Mn, ppm 1000 1000 400 2000 1000

      Mo, ppm 5 10 20 100 10

      I, ppm 50 50 400 300 50

      Co, ppm 10 10 10 10 10

      Se, ppm 2 2 2 2 2

      Cr, ppm 1000 1000 1000 1000 1000

    • Causes of toxicities

      • Oversupplementation

      • Poor formulation and/or mixing

        • Wrong feeds fed to wrong species

      • High concentrations in feedstuffs


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  • Examples

    • High K forages (associated with overfertilization)

      • Health effects

        • Milk fever

          A calcium deficiency occurring to dairy cows in early lactation.

          Results in tetany and death, if untreated.

          Caused by overfeeding cations, particularly K, during the dry period.

          Prevents resorption of Ca from bone.

        • Grass tetany

          A Magnesium deficiency occurring to animals grazing lush, heavily fertilized grass pastures in the spring.

          Results in tetany and death, if untreated.

          Caused by low Mg content of lush forage and inhibition of Mg absorption by high levels of K and N.

    • High Se forages

      • Causes

        • High Se soils in western U.S.

        • Plant species that accumulate Se

      • Health effects

        • Se toxicity

          Lameness

          Blind staggers (Labored breathing and ataxia (loss of coordination)

      • Not yet associated with manure application


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CONCERNS WITH EXCESS MINERALS IN SOILS

  • In soils, most minerals act like P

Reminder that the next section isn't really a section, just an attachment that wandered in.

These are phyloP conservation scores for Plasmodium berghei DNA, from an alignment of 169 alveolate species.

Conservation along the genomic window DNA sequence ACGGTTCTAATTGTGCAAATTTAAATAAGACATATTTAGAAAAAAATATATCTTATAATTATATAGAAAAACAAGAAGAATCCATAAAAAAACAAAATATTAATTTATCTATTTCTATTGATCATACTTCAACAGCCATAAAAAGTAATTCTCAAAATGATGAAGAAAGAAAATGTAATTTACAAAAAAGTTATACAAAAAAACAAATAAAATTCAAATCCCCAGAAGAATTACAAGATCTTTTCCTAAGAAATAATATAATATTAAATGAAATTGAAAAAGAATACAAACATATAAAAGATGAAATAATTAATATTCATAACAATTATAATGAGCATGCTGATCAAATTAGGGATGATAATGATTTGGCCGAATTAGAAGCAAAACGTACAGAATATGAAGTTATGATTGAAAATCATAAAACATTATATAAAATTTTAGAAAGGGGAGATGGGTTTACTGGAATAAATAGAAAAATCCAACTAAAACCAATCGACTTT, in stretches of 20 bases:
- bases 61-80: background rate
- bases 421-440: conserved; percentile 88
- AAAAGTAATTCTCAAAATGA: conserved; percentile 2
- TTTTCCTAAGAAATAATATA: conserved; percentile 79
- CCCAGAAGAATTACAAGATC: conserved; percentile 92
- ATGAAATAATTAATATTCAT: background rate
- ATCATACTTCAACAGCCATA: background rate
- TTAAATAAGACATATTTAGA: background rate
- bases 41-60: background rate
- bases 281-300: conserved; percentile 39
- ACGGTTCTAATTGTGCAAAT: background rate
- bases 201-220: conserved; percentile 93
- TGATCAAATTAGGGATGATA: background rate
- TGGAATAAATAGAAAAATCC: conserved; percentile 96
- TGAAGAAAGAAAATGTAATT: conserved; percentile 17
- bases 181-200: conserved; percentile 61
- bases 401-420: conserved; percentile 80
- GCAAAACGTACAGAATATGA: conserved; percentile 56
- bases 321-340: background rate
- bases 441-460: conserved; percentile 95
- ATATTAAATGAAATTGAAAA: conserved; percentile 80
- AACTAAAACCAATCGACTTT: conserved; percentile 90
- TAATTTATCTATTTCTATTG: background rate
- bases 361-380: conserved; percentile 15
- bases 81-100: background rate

• Minerals bind to soils high in clay or organic matter

      • Particularly occurs at pH>6

      • Occurs particularly near soil surface

      • Minerals move to water sources with soil erosion

    • Minerals do not bind to soils that are high in sand or have a low pH

      • Travel with infiltrating water into ground water sources

    • Most minerals have limited bioavailability to plants

      • < 40%

      • Results in accumulation of trace minerals in soils

        • Example:

          • In areas where swine manure has been heavily applied in North Carolina:

            soil Zn increased 4 times

            soil K increased 2 times

            soil Cu increased 3 times

      • Concern

        • Once trace minerals have accumulated in the soil, they’re difficult to remove.


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Environmental effects of excessive application of manure minerals

  • Minerals of most concern

    • P, NaCl, K, Cu, Zn

  • Effects

    • Toxic to plants

      • NaCl, Cu, Zn, Mn

    • Detrimental or toxic to animal health

    • May enter water resources with soil erosion or water infiltration


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METHODS TO LIMIT MINERAL EXCRETION IN MANURE

  • Use of precision nutrition of minerals

    • Limit safety margins when feeding minerals

    • Utilize mineral sources with high bioavailability

      • Must balance for available minerals rather than total minerals

    • Balance for individual minerals rather than using complete trace mineral premixes

      • Requires rapid feed analysis

    • Limit use of free choice trace mineral salt

  • Utilize phase feeding

  • Utilize separate sex feeding

  • Limit feed waste